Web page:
Background: The choice of surgical approach during total hip arthroplasty (THA) remains highly controversial. The aim of the present study was to compare 30-day major and minor complications, following primary THA between the direct anterior, lateral, and posterior approaches. Methods: Our hospital performs primary THAs using all 3 aforementioned approaches based on surgeon preference. Patients who underwent primary THA from August 2010 to August 2017 were identified using our institution's total joint registry, and their data were combined with prospectively collected data from the National Surgical Quality Improvement Program database (which evaluates a random sample of approximately 20% of all surgical patients in our hospital). Baseline characteristics, operative variables, and postoperative complications were then compared between the three groups. Results: The analysis comprised 1967 primary THAs (1913 patients), whereby 56%, 29%, and 15% were performed through a posterior, lateral, and direct anterior approach, respectively. Thirty-day major and minor complications occurred in 3.9% and 9.4% of surgeries, respectively. After adjusting for baseline patient characteristics, there was no significant difference in major or minor perioperative complications between the 3 approaches. Conclusions: This study compared perioperative complications between the 3 most commonly used approaches for THA utilizing a synthesis of our institutional total joint registry and high-quality National Surgical Quality Improvement Program data. Thirty-day major and minor complications were similar regardless of the surgical approach employed, which may help surgeons and patients simplify the multiple considerations taken into account when deciding on surgical approach for primary THA. Level of Evidence: Therapeutic, Level III.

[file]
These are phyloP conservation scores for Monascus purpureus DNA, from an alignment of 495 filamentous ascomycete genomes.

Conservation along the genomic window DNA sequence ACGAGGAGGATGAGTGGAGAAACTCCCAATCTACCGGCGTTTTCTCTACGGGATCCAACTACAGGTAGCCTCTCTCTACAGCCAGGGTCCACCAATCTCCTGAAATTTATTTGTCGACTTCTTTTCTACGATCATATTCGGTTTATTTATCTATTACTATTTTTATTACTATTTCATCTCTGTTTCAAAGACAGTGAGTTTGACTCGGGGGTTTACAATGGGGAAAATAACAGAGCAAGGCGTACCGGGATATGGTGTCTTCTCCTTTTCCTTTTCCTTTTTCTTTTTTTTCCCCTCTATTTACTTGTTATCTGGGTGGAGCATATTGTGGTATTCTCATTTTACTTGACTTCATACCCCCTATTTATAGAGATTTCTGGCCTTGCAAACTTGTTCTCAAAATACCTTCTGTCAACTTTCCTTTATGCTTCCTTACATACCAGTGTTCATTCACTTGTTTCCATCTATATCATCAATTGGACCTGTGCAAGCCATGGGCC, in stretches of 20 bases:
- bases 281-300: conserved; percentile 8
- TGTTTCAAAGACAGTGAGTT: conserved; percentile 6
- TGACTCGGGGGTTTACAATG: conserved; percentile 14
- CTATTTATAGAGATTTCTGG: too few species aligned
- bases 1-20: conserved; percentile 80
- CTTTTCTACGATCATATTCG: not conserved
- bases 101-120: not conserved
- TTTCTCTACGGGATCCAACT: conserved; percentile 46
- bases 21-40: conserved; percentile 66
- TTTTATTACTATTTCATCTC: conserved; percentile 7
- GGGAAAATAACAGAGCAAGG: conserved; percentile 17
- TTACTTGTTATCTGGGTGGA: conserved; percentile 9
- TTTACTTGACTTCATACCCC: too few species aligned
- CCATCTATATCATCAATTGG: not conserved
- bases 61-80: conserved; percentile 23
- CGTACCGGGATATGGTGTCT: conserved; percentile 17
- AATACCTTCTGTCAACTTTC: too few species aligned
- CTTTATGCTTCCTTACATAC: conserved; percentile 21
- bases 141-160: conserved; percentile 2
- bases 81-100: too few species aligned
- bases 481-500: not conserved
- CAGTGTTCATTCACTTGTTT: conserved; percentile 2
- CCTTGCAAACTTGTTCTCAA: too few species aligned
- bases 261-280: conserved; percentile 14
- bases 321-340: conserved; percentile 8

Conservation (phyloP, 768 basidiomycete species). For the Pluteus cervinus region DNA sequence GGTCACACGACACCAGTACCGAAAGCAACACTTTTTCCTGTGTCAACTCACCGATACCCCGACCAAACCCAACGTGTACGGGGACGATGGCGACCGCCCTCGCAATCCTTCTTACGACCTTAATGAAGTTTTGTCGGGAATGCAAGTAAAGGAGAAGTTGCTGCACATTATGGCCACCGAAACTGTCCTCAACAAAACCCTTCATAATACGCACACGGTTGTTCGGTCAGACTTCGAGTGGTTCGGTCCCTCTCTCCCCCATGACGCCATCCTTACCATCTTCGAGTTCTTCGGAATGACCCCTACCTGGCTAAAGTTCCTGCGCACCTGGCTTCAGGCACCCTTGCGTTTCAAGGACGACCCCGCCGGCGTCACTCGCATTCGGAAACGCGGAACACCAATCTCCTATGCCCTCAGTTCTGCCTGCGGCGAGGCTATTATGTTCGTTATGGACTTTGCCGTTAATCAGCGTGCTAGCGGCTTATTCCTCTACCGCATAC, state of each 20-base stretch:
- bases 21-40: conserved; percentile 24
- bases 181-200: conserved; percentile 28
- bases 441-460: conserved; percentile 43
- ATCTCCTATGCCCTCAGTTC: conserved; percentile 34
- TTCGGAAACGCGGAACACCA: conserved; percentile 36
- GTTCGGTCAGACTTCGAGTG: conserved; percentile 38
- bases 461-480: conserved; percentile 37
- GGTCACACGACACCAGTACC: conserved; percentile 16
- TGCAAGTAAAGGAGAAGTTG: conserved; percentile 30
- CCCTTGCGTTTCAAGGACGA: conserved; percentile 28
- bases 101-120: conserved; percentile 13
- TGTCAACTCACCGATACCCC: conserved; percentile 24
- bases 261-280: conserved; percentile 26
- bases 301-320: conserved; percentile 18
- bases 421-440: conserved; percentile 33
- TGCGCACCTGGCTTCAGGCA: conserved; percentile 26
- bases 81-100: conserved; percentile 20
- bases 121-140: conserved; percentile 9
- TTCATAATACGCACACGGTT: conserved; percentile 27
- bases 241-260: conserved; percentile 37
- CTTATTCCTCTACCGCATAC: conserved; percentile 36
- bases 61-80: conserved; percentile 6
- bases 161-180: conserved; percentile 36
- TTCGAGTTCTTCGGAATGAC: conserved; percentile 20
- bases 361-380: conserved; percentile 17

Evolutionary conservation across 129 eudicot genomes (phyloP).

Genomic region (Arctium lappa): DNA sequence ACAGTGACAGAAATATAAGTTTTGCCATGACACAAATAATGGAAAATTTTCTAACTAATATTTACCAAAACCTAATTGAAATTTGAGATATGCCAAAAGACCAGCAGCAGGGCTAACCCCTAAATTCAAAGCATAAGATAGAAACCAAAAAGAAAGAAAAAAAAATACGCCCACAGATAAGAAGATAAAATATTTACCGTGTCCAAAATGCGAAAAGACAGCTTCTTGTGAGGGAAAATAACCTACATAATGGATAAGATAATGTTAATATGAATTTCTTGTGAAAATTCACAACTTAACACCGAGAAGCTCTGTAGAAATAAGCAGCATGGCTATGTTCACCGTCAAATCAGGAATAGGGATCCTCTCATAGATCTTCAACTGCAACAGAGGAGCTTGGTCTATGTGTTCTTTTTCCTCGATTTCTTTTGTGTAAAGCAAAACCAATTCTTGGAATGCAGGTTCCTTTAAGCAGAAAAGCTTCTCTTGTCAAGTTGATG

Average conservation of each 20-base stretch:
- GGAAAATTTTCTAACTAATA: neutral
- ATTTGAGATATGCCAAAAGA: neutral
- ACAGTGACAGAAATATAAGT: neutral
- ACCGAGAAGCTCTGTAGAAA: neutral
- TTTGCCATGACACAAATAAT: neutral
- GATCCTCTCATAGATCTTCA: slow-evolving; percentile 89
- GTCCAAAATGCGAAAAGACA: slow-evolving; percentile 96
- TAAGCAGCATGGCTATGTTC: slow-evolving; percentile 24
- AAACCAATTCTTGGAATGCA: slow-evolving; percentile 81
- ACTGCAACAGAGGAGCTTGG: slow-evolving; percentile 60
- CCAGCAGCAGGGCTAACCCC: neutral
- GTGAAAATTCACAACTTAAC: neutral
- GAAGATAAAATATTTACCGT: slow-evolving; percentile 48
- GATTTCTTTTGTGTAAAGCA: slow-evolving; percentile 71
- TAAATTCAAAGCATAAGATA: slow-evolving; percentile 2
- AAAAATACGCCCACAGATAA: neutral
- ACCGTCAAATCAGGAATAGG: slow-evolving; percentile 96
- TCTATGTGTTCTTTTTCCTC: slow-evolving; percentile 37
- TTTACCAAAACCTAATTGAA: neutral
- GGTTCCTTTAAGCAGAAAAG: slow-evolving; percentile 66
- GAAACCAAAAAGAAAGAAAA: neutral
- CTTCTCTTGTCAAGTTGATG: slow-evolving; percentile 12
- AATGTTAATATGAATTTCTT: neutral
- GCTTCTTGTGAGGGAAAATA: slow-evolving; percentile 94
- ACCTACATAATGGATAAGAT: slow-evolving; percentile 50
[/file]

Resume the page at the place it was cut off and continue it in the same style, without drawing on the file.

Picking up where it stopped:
- hip replacement
- perioperative complications
- surgical approach
ASJC Scopus subject areas
- Orthopedics and Sports Medicine